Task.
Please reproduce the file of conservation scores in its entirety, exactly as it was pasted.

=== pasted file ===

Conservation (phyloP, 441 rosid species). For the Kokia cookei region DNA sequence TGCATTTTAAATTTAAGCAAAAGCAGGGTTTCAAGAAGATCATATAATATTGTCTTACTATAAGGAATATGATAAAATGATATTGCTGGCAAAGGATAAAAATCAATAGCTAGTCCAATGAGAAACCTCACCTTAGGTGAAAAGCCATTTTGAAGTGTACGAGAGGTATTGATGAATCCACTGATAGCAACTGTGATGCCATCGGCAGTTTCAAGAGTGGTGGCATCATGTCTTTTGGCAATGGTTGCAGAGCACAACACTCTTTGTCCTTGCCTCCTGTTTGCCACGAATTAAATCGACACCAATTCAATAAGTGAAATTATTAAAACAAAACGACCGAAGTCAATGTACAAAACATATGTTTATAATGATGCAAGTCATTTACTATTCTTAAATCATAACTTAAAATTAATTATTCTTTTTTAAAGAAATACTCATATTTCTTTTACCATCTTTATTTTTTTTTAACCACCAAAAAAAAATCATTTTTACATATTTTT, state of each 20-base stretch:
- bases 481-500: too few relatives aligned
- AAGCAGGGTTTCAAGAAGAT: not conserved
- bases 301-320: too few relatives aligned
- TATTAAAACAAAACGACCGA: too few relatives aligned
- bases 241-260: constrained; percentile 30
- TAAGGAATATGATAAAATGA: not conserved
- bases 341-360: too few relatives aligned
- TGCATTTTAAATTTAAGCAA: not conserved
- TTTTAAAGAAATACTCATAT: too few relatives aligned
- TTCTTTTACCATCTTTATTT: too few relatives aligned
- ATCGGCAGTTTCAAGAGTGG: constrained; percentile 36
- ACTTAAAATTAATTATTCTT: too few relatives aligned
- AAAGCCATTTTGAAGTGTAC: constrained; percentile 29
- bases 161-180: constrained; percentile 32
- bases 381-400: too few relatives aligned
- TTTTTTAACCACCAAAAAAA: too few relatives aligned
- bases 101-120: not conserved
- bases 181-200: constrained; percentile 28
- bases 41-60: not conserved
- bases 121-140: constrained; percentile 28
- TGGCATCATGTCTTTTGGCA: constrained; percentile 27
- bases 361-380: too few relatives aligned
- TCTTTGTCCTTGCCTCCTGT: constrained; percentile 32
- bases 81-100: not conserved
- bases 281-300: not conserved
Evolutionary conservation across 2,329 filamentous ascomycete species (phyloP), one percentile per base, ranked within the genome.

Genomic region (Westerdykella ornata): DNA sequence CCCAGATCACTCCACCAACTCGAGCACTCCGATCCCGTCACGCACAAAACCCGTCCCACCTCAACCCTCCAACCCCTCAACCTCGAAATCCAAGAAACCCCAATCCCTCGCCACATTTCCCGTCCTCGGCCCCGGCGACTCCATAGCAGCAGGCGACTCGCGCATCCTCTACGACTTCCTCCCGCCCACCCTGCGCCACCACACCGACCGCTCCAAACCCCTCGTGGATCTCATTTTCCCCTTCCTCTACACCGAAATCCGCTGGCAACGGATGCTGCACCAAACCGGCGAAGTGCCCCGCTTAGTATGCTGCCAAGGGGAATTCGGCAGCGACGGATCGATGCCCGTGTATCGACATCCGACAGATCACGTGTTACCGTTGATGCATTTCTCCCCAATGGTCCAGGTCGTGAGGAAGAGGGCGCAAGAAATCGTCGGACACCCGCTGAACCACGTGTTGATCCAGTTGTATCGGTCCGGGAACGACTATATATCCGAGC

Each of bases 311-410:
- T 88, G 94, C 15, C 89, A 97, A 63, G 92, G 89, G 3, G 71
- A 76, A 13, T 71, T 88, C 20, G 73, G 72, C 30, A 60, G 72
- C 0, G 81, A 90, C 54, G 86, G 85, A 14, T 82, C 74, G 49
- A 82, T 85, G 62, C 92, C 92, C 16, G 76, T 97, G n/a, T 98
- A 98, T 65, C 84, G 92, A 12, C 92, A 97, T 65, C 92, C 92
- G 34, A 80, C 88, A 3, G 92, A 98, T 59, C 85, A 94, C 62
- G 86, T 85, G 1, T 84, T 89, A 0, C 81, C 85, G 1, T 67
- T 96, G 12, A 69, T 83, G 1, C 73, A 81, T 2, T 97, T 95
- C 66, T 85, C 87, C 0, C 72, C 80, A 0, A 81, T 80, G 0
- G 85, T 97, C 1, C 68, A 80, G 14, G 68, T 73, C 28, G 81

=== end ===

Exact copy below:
Conservation (phyloP, 441 rosid species). For the Kokia cookei region DNA sequence TGCATTTTAAATTTAAGCAAAAGCAGGGTTTCAAGAAGATCATATAATATTGTCTTACTATAAGGAATATGATAAAATGATATTGCTGGCAAAGGATAAAAATCAATAGCTAGTCCAATGAGAAACCTCACCTTAGGTGAAAAGCCATTTTGAAGTGTACGAGAGGTATTGATGAATCCACTGATAGCAACTGTGATGCCATCGGCAGTTTCAAGAGTGGTGGCATCATGTCTTTTGGCAATGGTTGCAGAGCACAACACTCTTTGTCCTTGCCTCCTGTTTGCCACGAATTAAATCGACACCAATTCAATAAGTGAAATTATTAAAACAAAACGACCGAAGTCAATGTACAAAACATATGTTTATAATGATGCAAGTCATTTACTATTCTTAAATCATAACTTAAAATTAATTATTCTTTTTTAAAGAAATACTCATATTTCTTTTACCATCTTTATTTTTTTTTAACCACCAAAAAAAAATCATTTTTACATATTTTT, state of each 20-base stretch:
- bases 481-500: too few relatives aligned
- AAGCAGGGTTTCAAGAAGAT: not conserved
- bases 301-320: too few relatives aligned
- TATTAAAACAAAACGACCGA: too few relatives aligned
- bases 241-260: constrained; percentile 30
- TAAGGAATATGATAAAATGA: not conserved
- bases 341-360: too few relatives aligned
- TGCATTTTAAATTTAAGCAA: not conserved
- TTTTAAAGAAATACTCATAT: too few relatives aligned
- TTCTTTTACCATCTTTATTT: too few relatives aligned
- ATCGGCAGTTTCAAGAGTGG: constrained; percentile 36
- ACTTAAAATTAATTATTCTT: too few relatives aligned
- AAAGCCATTTTGAAGTGTAC: constrained; percentile 29
- bases 161-180: constrained; percentile 32
- bases 381-400: too few relatives aligned
- TTTTTTAACCACCAAAAAAA: too few relatives aligned
- bases 101-120: not conserved
- bases 181-200: constrained; percentile 28
- bases 41-60: not conserved
- bases 121-140: constrained; percentile 28
- TGGCATCATGTCTTTTGGCA: constrained; percentile 27
- bases 361-380: too few relatives aligned
- TCTTTGTCCTTGCCTCCTGT: constrained; percentile 32
- bases 81-100: not conserved
- bases 281-300: not conserved
Evolutionary conservation across 2,329 filamentous ascomycete species (phyloP), one percentile per base, ranked within the genome.

Genomic region (Westerdykella ornata): DNA sequence CCCAGATCACTCCACCAACTCGAGCACTCCGATCCCGTCACGCACAAAACCCGTCCCACCTCAACCCTCCAACCCCTCAACCTCGAAATCCAAGAAACCCCAATCCCTCGCCACATTTCCCGTCCTCGGCCCCGGCGACTCCATAGCAGCAGGCGACTCGCGCATCCTCTACGACTTCCTCCCGCCCACCCTGCGCCACCACACCGACCGCTCCAAACCCCTCGTGGATCTCATTTTCCCCTTCCTCTACACCGAAATCCGCTGGCAACGGATGCTGCACCAAACCGGCGAAGTGCCCCGCTTAGTATGCTGCCAAGGGGAATTCGGCAGCGACGGATCGATGCCCGTGTATCGACATCCGACAGATCACGTGTTACCGTTGATGCATTTCTCCCCAATGGTCCAGGTCGTGAGGAAGAGGGCGCAAGAAATCGTCGGACACCCGCTGAACCACGTGTTGATCCAGTTGTATCGGTCCGGGAACGACTATATATCCGAGC

Each of bases 311-410:
- T 88, G 94, C 15, C 89, A 97, A 63, G 92, G 89, G 3, G 71
- A 76, A 13, T 71, T 88, C 20, G 73, G 72, C 30, A 60, G 72
- C 0, G 81, A 90, C 54, G 86, G 85, A 14, T 82, C 74, G 49
- A 82, T 85, G 62, C 92, C 92, C 16, G 76, T 97, G n/a, T 98
- A 98, T 65, C 84, G 92, A 12, C 92, A 97, T 65, C 92, C 92
- G 34, A 80, C 88, A 3, G 92, A 98, T 59, C 85, A 94, C 62
- G 86, T 85, G 1, T 84, T 89, A 0, C 81, C 85, G 1, T 67
- T 96, G 12, A 69, T 83, G 1, C 73, A 81, T 2, T 97, T 95
- C 66, T 85, C 87, C 0, C 72, C 80, A 0, A 81, T 80, G 0
- G 85, T 97, C 1, C 68, A 80, G 14, G 68, T 73, C 28, G 81